You don’t need to worry about remote workers who use the local admin account regularly losing access if they’re not connected when LAPS is set to cycle their password: The password will only be changed if the PC can reach the domain controller.

You can also now set the name of the local admin account you want LAPS to manage.

Originally, Microsoft decided not to encrypt the admin passwords LAPS stores in AD because of the complexity for admins in managing the encryption scheme and because of the assumption that AD is usually secured well enough to protect the passwords. If you’re looking for defence in depth, you can now choose to encrypt those passwords and choose which users and groups can decrypt them.

For this to work, you need to have a domain controller with Windows Server 2016 functionality to get the necessary privileged access management, although it can be running a later version of Windows Server). If you turn on the Enable Password Encryption group policy with an older domain controller setup that can’t handle the encryption, it won’t save them at all.

With the extra protection of encryption, you can now use LAPS to handle other kinds of account passwords as well as local admin — in particular, the Directory Services Restore Mode administrator password that lets you boot a domain controller into a special mode where you can repair or restore Active Directory. You set the DSRM password when you first promote a server to domain controller, and it’s both very powerful and rarely used, making it a credential you probably won’t think about it until you have an emergency.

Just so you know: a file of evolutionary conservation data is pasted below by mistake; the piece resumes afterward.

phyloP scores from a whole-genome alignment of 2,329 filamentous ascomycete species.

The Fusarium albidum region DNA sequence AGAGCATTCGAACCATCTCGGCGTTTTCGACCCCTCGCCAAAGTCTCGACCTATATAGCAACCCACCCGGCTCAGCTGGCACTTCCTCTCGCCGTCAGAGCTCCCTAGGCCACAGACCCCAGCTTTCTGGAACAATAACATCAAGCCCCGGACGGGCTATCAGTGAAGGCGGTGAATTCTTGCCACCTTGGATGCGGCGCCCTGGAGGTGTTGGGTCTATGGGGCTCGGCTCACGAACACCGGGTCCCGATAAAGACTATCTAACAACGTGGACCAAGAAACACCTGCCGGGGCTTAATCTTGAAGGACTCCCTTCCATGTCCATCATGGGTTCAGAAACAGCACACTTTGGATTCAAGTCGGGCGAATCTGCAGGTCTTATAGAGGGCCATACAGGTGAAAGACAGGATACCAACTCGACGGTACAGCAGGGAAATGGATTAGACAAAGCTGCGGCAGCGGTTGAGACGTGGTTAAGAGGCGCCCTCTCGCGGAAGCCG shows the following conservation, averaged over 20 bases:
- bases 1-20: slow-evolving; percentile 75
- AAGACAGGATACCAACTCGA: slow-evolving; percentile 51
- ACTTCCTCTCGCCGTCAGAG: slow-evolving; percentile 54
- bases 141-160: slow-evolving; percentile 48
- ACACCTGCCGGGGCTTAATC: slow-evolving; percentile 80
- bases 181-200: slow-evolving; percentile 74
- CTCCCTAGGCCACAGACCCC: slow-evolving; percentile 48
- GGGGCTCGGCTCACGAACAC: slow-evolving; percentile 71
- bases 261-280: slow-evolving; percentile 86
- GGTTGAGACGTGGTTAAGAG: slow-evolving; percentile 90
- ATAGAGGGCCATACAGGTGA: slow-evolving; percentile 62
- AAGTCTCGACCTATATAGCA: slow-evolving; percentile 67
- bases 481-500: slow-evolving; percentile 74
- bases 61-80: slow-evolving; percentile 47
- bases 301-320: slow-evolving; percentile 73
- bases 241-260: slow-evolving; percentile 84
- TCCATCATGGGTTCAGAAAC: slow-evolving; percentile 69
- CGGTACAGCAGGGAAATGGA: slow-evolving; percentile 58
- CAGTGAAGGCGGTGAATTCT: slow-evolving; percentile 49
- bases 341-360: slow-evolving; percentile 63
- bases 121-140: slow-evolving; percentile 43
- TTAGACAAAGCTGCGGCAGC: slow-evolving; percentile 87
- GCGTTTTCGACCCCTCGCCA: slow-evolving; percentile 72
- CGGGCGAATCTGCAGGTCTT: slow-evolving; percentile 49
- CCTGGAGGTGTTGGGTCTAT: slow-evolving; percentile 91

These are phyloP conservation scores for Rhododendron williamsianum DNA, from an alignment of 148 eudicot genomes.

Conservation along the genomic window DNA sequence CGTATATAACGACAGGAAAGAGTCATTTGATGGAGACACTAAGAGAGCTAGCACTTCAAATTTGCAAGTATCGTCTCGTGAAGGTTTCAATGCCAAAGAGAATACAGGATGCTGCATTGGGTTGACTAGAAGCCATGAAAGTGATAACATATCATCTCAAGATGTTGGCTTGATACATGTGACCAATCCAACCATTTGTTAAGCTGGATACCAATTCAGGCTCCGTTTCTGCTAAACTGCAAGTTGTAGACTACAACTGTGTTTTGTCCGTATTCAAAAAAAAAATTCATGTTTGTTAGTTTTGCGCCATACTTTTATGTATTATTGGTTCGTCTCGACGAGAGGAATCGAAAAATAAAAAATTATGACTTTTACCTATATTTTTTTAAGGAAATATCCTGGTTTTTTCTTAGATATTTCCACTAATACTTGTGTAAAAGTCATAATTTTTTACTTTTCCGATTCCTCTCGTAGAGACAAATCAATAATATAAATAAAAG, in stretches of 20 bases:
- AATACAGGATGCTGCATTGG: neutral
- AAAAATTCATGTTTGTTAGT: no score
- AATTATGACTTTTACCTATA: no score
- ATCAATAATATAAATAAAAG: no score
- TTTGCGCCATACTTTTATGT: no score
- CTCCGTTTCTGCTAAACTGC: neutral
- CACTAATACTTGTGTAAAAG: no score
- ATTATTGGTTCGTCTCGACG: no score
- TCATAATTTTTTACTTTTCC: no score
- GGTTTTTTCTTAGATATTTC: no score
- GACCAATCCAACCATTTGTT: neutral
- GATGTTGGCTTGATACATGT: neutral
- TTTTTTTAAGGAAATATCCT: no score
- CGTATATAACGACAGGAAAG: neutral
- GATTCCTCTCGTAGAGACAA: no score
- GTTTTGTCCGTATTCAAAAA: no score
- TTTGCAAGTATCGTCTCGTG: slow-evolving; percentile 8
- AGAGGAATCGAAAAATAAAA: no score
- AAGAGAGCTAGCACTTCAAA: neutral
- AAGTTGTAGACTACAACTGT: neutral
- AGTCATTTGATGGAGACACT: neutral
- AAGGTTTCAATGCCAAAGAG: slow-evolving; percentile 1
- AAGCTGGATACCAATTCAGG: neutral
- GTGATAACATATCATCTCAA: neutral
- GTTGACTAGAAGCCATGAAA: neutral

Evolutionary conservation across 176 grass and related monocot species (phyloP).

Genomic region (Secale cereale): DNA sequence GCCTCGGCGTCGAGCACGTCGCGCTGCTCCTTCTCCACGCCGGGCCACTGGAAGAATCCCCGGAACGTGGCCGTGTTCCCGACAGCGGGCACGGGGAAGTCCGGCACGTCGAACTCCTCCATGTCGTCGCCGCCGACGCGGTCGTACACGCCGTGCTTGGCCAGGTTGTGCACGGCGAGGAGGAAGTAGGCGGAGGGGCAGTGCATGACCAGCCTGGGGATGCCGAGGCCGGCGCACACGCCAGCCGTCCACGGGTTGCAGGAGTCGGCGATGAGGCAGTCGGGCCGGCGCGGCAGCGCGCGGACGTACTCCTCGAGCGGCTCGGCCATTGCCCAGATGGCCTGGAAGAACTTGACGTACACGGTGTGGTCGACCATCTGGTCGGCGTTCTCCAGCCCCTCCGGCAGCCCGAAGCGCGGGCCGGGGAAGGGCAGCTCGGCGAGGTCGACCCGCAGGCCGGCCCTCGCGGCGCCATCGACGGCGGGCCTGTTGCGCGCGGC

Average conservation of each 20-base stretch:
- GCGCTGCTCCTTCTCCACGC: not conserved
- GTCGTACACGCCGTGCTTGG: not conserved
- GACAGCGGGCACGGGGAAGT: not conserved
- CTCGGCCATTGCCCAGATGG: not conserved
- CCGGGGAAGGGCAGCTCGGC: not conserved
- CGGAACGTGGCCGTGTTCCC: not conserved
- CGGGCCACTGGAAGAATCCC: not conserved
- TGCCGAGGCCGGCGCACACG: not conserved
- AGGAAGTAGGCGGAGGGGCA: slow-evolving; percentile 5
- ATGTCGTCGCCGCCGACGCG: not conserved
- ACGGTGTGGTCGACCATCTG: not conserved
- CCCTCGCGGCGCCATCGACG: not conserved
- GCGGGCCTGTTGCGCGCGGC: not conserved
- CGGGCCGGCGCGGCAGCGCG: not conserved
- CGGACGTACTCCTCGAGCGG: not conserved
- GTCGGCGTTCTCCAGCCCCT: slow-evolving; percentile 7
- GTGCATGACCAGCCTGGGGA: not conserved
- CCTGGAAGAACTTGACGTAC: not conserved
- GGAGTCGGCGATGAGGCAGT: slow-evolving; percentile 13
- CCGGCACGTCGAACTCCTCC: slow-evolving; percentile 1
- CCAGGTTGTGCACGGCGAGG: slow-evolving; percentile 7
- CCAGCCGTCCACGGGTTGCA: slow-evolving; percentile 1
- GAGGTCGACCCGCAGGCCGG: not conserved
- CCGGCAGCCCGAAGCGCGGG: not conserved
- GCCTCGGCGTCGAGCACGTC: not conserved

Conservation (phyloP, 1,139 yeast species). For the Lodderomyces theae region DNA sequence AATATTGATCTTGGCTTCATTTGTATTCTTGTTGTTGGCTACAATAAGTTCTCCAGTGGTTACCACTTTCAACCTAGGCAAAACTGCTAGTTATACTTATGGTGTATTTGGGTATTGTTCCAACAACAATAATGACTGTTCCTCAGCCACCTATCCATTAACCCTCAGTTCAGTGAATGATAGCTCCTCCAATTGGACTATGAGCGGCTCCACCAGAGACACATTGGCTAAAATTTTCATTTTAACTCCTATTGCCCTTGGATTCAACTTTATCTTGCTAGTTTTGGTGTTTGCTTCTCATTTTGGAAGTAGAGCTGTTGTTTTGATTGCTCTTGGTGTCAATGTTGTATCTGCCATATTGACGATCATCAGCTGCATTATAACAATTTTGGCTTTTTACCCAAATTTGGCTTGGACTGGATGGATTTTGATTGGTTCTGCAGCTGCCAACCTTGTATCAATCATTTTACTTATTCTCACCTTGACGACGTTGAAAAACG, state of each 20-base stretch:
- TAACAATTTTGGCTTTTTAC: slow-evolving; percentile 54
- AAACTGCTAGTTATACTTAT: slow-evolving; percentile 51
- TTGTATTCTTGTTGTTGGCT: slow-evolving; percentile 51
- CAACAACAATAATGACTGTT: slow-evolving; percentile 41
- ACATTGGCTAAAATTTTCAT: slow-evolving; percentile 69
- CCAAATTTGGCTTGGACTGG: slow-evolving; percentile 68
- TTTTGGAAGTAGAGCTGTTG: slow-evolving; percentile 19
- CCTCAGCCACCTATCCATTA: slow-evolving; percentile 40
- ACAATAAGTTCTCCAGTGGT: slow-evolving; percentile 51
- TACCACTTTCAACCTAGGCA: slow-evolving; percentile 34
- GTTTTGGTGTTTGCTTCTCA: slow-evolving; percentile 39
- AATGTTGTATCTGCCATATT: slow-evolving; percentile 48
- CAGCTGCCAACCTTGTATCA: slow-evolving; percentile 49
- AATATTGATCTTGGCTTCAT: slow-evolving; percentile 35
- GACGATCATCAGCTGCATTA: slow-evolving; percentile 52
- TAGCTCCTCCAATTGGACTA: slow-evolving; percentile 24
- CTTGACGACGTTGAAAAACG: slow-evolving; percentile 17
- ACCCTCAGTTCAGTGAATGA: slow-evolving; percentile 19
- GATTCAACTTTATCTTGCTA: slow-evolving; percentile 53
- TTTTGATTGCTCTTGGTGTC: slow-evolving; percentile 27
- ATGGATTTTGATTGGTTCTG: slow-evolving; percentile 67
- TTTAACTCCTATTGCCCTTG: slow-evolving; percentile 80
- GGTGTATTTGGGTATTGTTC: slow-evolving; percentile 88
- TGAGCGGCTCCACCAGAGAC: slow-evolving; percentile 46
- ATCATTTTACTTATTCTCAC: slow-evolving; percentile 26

Since Windows Server 2008, you’ve been able to synchronise the DSRM admin password to a domain user account, but you have to do that manually with the NTDSUTIL command. LAPS can both store the password and rotate it regularly when you set the Enable Password Backup For DSRM Accounts group policy, but you need to have encryption enabled.

Another useful new option that requires encryption lets you choose how many previous passwords will be stored in AD for each computer. If you needed to roll back a machine using a backup taken before LAPS rotated the password, you were unable to retrieve the old admin password from AD if it’d been updated since then unless you also had an AD backup from the same period. In that case, you needed a tool like the Microsoft Diagnostics and Recovery Toolset to recover the computer. Now you can use Configure Size Of Encrypted Password History to match the number of older passwords you keep to your backup policy: If you keep six months or a year’s worth of backups for computers, you can make sure you store that many passwords as well.

But the biggest change to LAPS is that you’ll no longer be restricted to using on-premises AD to store passwords. If you’re using Azure AD, you’ll be able to set that as the backup store for passwords, though that’s currently only available to a small number of organizations in the Windows Insiders program.



Original Source link

. . . . . . . . . . . . . . . . . . . . . . . . . . . . . .

Leave a Comment

+ 45 = fifty three

nationalcybersecuritynews.toda

FREE
VIEW